New Details Emerge on Extinction Rebellion’s Funding
The British-backed environmental activist group Extinction Rebellion, known for using extreme tactics, was the subject of a New York Times exposé on Friday reviewing its backing from millionaires.
The group gained national media coverage this week for its protests in Washington, D.C. and Denver that blocked rush hour traffic and led to numerous arrests, has been previously covered by Western Wire in a series of stories on its funding, protests, and local political support.
Started by two British activists in October 2018, Extinction Rebellion has caused mayhem across the U.K. and recently brought their tactics to the United States with the financial support of wealthy Americans.
The New York Times story profiles three individuals who have provided the bulk of financial and logistical support for the group, Aileen Getty, Rory Kennedy and Trevor Neilson. Getty is the granddaughter of the late oil billionaire J. Paul Getty. Kennedy is daughter of the late-U.S. Senator Robert Kennedy. Neilson is a consultant whose clients include Hollywood celebrities using philanthropy to burnish their images, has provided public relations guidance.
The three set up the Climate Emergency Fund to support disruptive activists and channeled huge financial resources to Extinction Rebellion. Getty made a $600,000 contribution earlier this year and other fundraising efforts have collected more than $1 million.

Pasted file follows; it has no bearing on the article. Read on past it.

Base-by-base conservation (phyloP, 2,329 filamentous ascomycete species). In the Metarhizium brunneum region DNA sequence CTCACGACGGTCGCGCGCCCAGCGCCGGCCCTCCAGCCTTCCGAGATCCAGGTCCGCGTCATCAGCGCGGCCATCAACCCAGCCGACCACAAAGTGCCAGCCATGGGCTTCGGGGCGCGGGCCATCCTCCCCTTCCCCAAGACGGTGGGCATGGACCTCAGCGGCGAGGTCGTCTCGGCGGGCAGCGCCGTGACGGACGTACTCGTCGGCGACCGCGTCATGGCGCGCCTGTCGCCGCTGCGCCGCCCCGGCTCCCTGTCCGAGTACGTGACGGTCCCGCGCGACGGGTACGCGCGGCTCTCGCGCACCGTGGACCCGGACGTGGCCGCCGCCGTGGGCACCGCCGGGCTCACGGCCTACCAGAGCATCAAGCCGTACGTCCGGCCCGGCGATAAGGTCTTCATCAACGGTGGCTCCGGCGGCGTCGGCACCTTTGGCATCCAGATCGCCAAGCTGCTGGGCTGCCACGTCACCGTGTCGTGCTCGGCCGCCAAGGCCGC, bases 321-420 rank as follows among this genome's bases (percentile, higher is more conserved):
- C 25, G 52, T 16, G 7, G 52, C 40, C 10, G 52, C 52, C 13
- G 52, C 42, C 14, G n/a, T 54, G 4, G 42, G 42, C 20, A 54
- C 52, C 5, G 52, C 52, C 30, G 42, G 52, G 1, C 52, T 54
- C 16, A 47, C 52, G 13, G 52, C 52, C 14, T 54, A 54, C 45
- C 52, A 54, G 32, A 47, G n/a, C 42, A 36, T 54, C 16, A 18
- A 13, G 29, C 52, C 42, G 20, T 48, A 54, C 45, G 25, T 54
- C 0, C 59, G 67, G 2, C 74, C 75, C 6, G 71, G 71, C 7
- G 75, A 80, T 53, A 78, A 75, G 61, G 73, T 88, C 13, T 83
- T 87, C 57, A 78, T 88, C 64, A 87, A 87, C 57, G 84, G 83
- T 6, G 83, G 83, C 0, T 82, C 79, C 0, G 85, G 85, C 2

Nielson told the New York Times, “The smartest place for philanthropists to invest is in this new generation of activists who refuse to accept the excuses of the adults whose lazy approach to climate is leading us off a cliff.” He added, “The era of gradualism in environmental activism is over.”
Last month, Western Wire profiled Getty and reported that she’s used part of her family’s fortune to start the Aileen Getty Foundation, which in turn helped set up the Climate Emergency Fund.
Getty has previously directed her charitable giving to AIDS research and housing support and appears new to climate activism as she owns a six-bedroom mansion in California and a New York townhouse.
According to the New York Times, Getty, whose fortune came from the Getty Oil corporation, still has not fully divested her financial holdings from fossil fuel companies. Forecasting how this might be difficult issue for Getty to address, billionaire investor and presidential candidate Tom Steyer has centered his campaign around climate change and while claiming to be divested from oil and coal companies, has refused to disclose a list of his assets.
Extinction Rebellion has gone through growing pains in its early months with direction from leaders not always observed by members.
Neilson told the New York Times that the Climate Emergency Fund would only award grants to local Extinction Rebellion groups that conduct “legal activities.” Protests, however, in Washington, D.C. were marked by widespread traffic disruption on busy roads that led to at least two dozen arrests.
“We will block key infrastructure to stop business-as-usual, bringing the whole city to a gridlocked standstill,” the group wrote its website.
In Denver, Western Wire was on hand to cover Extinction Rebellion protests on Monday that led to traffic disruptions and multiple arrests.